Making a metric Incra-Gauge?

Spurned on by my Shapeoko and Fusion 360, and now a Festool Domino XL, I’ve decided to convert my woodworking completely over to metric. I have Wixey gauges on my Tablesaw and drum sander (both have metric scales to boot), and my thickness planer has a combo gauge.

One tool I use a lot is my Incra-Gauge. This is not the Incra-Jig you probably have seen. It’s really a combination marking gauge and height gauge, with the wrinkle that it uses Incra’s sawtooth tracks to lock-in at 1/32" increments. You can see it used here:

Here’s a video of it in action: Inca Gauge in Action

While Incra does make racks for many of their fences and stops in both imperial and metric, the Inca-Gauge, not using separate racks, is only in Imperial.

Hence, I want to make one. Before I go about designing, I’m hoping to solicit ideas.

If you watch the video, you’ll see the basic idea is that the two pieces have sawtooth “V” grooves spaced exactly the same distance apart. I’ll do them 1mm apart to get metric spacing. I don’t need the center finding or even the distance setting on the back as described in the video - but I do use the height thing to align pieces to be parallel to the front of my Shapeoko table. The great thing about the racks is that you can reproduce any setting accurately weeks or months later without building a special tool.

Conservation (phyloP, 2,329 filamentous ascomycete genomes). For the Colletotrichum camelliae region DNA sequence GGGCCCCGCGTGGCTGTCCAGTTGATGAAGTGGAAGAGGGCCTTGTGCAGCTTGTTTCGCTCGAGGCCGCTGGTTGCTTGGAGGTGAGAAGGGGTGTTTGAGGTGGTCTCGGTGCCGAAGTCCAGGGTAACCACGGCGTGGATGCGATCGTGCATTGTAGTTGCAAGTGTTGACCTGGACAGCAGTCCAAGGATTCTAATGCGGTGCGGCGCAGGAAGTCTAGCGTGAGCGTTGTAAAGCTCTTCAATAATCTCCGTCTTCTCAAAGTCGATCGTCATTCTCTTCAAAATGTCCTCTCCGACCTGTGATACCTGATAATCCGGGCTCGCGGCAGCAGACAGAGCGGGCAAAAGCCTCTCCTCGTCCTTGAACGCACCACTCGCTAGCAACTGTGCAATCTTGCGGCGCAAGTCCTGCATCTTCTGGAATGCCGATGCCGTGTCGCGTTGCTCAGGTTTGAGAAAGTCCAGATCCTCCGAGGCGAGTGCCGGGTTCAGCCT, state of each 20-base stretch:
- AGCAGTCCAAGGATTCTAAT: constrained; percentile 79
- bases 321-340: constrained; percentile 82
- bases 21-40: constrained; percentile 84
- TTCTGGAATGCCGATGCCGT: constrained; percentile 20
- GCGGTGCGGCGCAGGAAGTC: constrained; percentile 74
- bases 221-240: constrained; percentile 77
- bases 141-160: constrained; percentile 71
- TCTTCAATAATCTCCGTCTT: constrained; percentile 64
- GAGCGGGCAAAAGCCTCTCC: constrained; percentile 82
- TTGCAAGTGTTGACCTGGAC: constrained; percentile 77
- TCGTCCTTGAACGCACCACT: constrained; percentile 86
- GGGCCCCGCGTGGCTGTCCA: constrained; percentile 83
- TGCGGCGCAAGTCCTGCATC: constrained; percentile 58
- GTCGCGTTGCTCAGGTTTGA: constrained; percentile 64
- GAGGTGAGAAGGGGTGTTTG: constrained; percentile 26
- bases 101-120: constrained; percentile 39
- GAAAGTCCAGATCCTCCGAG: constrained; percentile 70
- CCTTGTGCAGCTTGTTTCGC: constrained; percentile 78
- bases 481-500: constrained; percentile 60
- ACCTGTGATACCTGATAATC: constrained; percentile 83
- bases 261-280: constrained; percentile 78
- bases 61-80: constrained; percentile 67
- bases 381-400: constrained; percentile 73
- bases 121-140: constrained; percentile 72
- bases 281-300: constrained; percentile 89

I’m hoping the 60º V-Cutter is the right bit, and will do this in the best plastic I can find, although it might be interesting to make it in aluminum. While the Incra version is probably injection molded and so has 3D aspects to it, I believe that I can get by with just the racks and rule markings on the one face that needs them. I can glue/screw bits of plastic to the end(s) to create the split foot if needed to.

One other aspect to the design is that both pieces are identical, they’re just assembled flipped.

Thoughts, advice, and suggestions all welcome.

The version in plastic should work well, and the 60 degree V should cut it well, so long as things don’t overheat and begin to melt. I don’t think the V endmill would work well in aluminum — too much risk of breaking off the tip — source one w/ a rounded tip?

My inclination would be to go old-school and source the nicest piece of hardwood you could find and some brass sheet and make it using the traditional design-language of woodworking tools:

I’ve been meaning to revisit my first project on my SO3:

in brass for a while now.

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